Why are bankers taking seven-figure pay cuts?

What's the next step for an experienced investment banker in search of a change? Apparently, zero-salary finance technology jobs have become the next big thing among bankers looking for something new. 

Since the financial crisis, many big banks such as UBS, Royal Bank of Scotland Group Plc and Deutsche Bank AG, have cut down on the number of individuals they employ, especially in their respective trading divisions. The four biggest U.K. and U.S. banks have cut their headcount by 350,000 since 2008. In recent years, bankers have watched their firms shrink down and coworkers lose jobs, and many of them have likely thought, "why should I stick around?" Bloomberg recently reported that this has led to a wave of bankers heading toward the technology industry in search of finance start-ups that need experienced financial minds, even if it means taking less money. 

"Start-up forays seem worth the seven-figure pay cuts for bankers."

Why are bankers flocking to start-ups?
The start-up forays seem worth the seven-figure pay cuts for bankers. Many bankers, even those at the wealthiest of hedge funds, are considering changing jobs, and technology companies are the most attractive to them. The vast majority of bankers believe that technology companies are where the biggest advancements for the finance sector lie, and thus, that is where they want to be. Much of the revenue at banks is expected to be fueled by whatever digital advancements the future holds for the finance industry.

"Seven out of ten conversations I have with investment bankers now end with them asking me to keep them in mind for jobs in technology," Eric Anderson, who heads up finance technology company Egon Zehnder International Inc., told Bloomberg. "That almost never happened five years ago."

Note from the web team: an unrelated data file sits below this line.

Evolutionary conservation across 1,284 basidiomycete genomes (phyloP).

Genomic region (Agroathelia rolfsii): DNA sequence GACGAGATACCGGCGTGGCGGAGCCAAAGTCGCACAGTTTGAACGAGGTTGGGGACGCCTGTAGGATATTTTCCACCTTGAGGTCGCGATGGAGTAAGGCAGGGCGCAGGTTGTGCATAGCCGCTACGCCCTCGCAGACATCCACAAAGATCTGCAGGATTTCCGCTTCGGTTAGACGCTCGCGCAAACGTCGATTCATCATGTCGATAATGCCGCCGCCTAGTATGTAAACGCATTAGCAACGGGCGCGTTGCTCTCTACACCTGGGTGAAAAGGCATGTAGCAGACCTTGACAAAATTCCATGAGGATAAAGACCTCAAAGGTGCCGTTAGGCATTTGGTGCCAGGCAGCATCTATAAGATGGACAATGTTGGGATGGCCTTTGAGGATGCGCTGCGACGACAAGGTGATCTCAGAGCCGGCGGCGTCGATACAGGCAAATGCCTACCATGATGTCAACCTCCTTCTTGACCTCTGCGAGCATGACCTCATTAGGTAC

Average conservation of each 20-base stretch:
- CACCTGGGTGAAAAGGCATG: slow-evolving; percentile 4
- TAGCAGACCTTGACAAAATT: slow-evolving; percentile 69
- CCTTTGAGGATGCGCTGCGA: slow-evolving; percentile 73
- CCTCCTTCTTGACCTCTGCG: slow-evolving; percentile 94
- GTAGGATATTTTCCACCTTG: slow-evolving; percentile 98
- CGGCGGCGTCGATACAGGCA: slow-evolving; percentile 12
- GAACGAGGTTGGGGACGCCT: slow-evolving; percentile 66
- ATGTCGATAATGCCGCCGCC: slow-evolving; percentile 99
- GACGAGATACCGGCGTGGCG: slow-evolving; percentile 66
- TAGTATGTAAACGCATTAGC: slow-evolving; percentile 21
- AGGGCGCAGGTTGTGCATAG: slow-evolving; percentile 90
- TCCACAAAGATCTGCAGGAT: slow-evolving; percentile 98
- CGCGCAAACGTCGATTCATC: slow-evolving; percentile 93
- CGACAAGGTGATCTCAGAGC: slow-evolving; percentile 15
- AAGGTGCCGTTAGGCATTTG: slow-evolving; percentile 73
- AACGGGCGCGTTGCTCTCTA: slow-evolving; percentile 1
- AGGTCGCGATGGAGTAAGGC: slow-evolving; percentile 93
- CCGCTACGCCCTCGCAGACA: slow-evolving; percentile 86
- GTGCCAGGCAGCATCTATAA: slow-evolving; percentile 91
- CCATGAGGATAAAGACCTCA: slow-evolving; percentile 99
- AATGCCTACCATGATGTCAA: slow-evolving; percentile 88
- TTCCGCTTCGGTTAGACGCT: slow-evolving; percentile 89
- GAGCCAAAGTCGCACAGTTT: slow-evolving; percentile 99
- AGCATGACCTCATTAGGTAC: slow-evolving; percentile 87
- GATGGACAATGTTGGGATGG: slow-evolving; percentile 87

You may be thinking that this has been a phenomenon for a long time, the migration from Wall Street to Silicon Valley. While it is true that individuals at hedge funds have been leaving their firms for careers as venture capitalists, it seems that VC isn't the only reason bankers are interested in technology jobs. Why be a rich and successful venture capitalist when you can work long hours for a small – or nonexistent – paycheck for a brand new start-up? Or, at least, that's what many bankers have been thinking.

With so many <a  data-cke-saved-href=With so many technology jobs to fill, bankers are flocking to start-ups.

The love is requited
Remember all the jobs cut by some of the world's biggest banks? Well, there are over 500,000 open technology jobs on the market, and bankers hope to fill up those empty positions. These days, bankers want impact and opportunity, rather than money. And the best part for bankers? Silicon Valley wants them too.

In a love story that could make romance-fans everywhere swoon, disillusioned bankers have found a partner with open arms in America's technology capital. As double Windsors make way for double-laced sneakers, it is becoming apparent that Silicon Valley is more than open to the idea. Finance technology experts know that bankers and other Wall Street professionals are increasingly reliant on digital tools for their jobs. For this reason, finance is the new zip-up hoodie in Silicon Valley, and start-ups are picking up bankers like Steve Jobs bought up black turtlenecks